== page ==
Consider, next, the consequence of Eqs. 1 and 2 above, which can be reexpressed asEmbedded Image Embedded Image(6)Using Eq. 6 combined with the same reasoning that led toEq. 4, the average number, Ei , of species found only in a specified Ai rectangle is given byEmbedded Image(7)Defining z′ = −ln2(1 − a), Eq. 7 is equivalent toE(Ai )/E(Aj ) = (Ai /Aj )z or E(A) =cAz . This is just the “endemics-area relationship” previously derived by us from the SAR (15). We note that 0.5 ≤ a ≤ 1 implies z′ ≥ 1 and that, for the commonly observed valuez = 0.25, we have z′ = 2.65.

To derive the distribution P 0(n) of abundances of individuals within species, we introduce the notion of a smallest patch size or unit rectangle within A 0. This area, Am , contains on average one individual, so that Am =A 0/2m, where the mean total number of individuals in A 0 isN 0 = 2m. Because the unit rectangle contains one species as well as one individual,a m S 0 =Sm = 1, or S 0 =a m. Moreover, using Eq. 5, S 0 =N 0 z.

We generalize our definition of P so thatPi (n) is the probability that if a species is found in a patch of area Ai , then it contains n individuals. Our interest ultimately is inP 0(n), the fraction of species in the entire surface that have n individuals, but to obtain that distribution we derive it recursively from thePi (n) for 0 < im . Note that Pm (1) = 1 (there will be on average one individual of whatever species is present in a unit rectangle) and, for each i, Pi (n) = 0 for n > 2m−i (on average, one cannot fit more individuals into an area than there are unit patches in that area) and Σn Pi (n) = 1 (the sum of probabilities of all possible occurrences is 1).

Using Eqs. 1 to 3, and letting 2(1 − a) =x, where 0 ≤ x ≤ 1, it can readily be shown (Fig. 1) that the Pi (n) satisfy the following double recursion relation (16):Embedded Image Embedded Image(8)Analytical solutions to Eq. 8 can be derived for the first few values of n (17), but we have not been able to derive the general analytical solution for alli, n, and x. Nevertheless, numerical solutions for P 0(n) are revealing. With P plotted against log(n), these species-abundance distributions are seen to deviate considerably from lognormal, being skewed more toward rarity (more species with low abundance) (Fig. 2).

Figure 2

Species-abundance distributions [P 0(n) versus ln(n)] from Eq. 8 for m = 24 and x = 0.484, 0.376, and 0.260 (corresponding to the species-area exponentsz = 0.4, 0.3, and 0.2, and total species richnessesS 0 = 772, 148, and 28, respectively). The total number of individuals in each case is 224 ∼ 1.7 × 107. Dashed portions of distributions correspond to the rarest and most abundant single species.

Plotted on a linear abundance scale, the distributions are more skewed toward commonness than the gaussian but less so than the lognormal. Because the lognormal distribution results from a product of random variables and the normal from a sum, it is not surprising that the distribution resulting from the sum of products in Eq. 8 exhibits intermediate features. Plotted on log-log scales, theP 0(n) are seen to be of the formP 0(n) ∼nc ( x )(18) for n values sufficiently below the modal abundance, with c ∼ 3/2, 1, and 3/4 for x= 0.26, 0.376, and 0.484; the exponents c(x) are independent of m, as expected from self-similarity (Fig. 3). The parameter x in the species-abundance distribution can be related to the SAR parameterz; using the relations x = 2(1− a) and a = 2 z, we getz = −ln2[1 − (x/2)]. Corresponding to the values x = 0.260, 0.376, and 0.484 in Fig. 2 are the values for the SAR power z = 0.2, 0.3, and 0.4.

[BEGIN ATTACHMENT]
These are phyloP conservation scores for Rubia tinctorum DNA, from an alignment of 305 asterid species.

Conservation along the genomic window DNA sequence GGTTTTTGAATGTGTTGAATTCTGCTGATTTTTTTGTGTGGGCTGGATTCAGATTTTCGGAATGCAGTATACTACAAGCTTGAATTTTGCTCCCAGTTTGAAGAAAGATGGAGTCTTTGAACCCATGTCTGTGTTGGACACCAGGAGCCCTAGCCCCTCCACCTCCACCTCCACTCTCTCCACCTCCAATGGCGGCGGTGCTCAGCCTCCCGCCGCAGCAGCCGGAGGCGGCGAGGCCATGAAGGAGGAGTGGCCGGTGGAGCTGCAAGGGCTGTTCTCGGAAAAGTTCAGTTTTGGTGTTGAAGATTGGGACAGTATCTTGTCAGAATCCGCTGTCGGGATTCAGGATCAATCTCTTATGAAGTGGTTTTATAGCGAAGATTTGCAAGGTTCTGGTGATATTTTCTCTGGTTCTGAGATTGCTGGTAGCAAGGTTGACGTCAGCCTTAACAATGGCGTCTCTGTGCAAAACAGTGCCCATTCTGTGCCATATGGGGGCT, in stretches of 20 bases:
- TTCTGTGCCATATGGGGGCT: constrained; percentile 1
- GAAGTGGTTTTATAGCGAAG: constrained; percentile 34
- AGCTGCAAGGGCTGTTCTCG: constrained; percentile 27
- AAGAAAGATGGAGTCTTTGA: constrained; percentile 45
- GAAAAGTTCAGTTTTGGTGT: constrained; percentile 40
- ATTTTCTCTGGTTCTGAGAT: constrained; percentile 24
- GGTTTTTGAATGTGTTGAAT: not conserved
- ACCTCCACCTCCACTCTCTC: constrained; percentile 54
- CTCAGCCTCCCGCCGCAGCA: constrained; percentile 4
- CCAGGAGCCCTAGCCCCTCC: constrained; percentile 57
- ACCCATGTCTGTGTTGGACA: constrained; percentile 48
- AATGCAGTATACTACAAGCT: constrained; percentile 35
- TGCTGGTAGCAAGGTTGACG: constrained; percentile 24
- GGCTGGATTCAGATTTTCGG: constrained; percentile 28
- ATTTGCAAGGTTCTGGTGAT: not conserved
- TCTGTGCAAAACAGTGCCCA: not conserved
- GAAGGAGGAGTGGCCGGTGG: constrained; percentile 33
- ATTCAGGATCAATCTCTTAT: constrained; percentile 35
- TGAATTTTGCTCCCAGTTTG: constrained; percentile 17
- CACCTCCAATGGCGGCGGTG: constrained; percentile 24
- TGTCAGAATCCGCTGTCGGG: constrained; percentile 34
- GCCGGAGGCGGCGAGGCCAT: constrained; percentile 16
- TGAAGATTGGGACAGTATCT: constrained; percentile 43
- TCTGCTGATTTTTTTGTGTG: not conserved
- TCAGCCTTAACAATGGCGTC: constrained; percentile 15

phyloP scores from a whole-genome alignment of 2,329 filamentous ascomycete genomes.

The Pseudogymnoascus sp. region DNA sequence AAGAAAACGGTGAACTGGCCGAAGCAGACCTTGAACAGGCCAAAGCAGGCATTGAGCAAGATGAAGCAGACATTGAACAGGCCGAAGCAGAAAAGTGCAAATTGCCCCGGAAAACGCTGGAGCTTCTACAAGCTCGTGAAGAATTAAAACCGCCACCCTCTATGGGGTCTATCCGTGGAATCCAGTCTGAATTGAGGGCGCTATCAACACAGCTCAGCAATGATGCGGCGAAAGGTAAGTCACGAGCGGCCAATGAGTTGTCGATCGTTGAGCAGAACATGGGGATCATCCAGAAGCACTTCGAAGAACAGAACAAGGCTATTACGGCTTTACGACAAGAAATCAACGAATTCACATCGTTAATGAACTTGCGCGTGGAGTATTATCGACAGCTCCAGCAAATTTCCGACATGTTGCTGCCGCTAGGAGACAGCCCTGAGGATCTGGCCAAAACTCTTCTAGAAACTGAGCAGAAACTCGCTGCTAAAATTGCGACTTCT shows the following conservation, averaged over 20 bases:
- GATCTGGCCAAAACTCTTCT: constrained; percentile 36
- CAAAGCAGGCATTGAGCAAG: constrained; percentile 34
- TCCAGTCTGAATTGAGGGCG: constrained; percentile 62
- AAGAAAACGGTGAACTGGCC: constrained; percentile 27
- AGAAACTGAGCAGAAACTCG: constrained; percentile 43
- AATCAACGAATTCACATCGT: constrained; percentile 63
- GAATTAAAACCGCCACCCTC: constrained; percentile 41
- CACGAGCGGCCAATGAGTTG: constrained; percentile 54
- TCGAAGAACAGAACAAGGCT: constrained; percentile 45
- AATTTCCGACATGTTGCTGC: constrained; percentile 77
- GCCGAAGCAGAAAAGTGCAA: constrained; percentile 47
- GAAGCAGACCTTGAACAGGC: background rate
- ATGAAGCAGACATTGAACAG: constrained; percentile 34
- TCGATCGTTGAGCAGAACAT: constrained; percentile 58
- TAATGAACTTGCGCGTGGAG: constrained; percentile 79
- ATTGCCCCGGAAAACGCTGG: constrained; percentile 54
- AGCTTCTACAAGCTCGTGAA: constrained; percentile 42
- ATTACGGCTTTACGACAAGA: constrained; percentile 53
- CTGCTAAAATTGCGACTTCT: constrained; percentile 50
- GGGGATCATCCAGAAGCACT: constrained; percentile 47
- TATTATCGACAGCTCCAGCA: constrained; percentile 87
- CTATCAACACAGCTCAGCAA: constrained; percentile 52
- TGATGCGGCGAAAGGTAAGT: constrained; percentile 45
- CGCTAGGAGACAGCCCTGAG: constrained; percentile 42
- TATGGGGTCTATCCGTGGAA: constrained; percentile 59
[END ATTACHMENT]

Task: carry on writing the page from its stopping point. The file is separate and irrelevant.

Figure 3

Species-abundance distributions [lnP 0(n) versus ln(n)] fromEq. 8 for x = 0.484 and m = 14 through 24 (corresponding to a total number of individuals ranging from ∼1.6 × 104 to 1.7 × 107).

There is considerable observational support for our self-similarity condition and the abundance distribution it predicts. First, numerous census data sets are compatible with the power-law form of the SAR, as reviewed by Rosenzweig (3). Second, the few tests carried out on the endemics-area relationship (Eq. 7) show good agreement (15, 19), although considerably more testing is needed. Third, there is considerable evidence (7, 19, 20) that the fraction of species in common to two spatially separated censused patches is a decreasing function of interpatch distance (∝d −2 z), in conformity with self-similarity (15). Fourth, measurements of the dependence of species richness on the shape as well as area of censused patches agree with predictions (19, 21). Fifth, Kunin (22) presented empirical evidence that the amount of habitat occupied by a given plant species exhibits an approximate scale independence when viewed at different scales of resolution through “censusing windows” of various sizes. Our theory not only predicts this result but also provides an explicit relation between the box-counting fractal dimension implied by Kunin's finding and the abundance of the given species (23). Sixth, available abundance data, while often qualitative at best because of sampling problems (9, 11), generally resemble our predicted distribution more than they do the lognormal, exhibiting considerably more rarity than is predicted by the latter distribution (1, 4,8–10). Important exceptions to this occur, however, indicating that self-similarity and the SAR do not always describe species abundance and distributions (24).

Two caveats are in order. It is extremely unlikely that a strictly constant value of z in the SAR holds across an entire accessible scale range (3). If, however, z is a nonconstant function of scale area, so that z =z(i), then that dependence can be inserted intoEq. 8 and an abundance distribution can still be derived. The nature of the breakdown of strict self-similarity in small patches—for example, strong attraction (x ≈ 0) or repulsion (x ≈ 1) between nearby individuals of the same species—will then influence the shape of the abundance distribution in larger patches in a testable manner. Nevertheless, an abundance distribution skewed toward rarity relative to the lognormal still results as long as the curvature in z(i) is not extreme. Secondly, ecosystems are heterogeneous with respect to habitat quality, and thus quantities likeS(Ai ) andPi (n) depend on which patch of areaAi is censused. Moreover, the minimum area per individual (Am ) will differ among species and among individuals in a species and thus can be defined only statistically (especially for motile organisms). Thus all statements we have made about the number of species, or the number of individuals within a particular species, in a patch of area A refer to the average over all the nonoverlapping patches of area Athat comprise the system.

We have demonstrated that self-similarity theory provides an overarching framework within which empirically supported patterns in ecology are unified, new and plausible results are derived, and the connection between the SAR and the lognormal abundance distribution is questioned. Because our recursion relation for the species-abundance distribution is derived under the assumption of self-similarity, it may be more widely applicable to other spatial arrays of types of objects or to the distribution of energy fluctuations in turbulent media (25).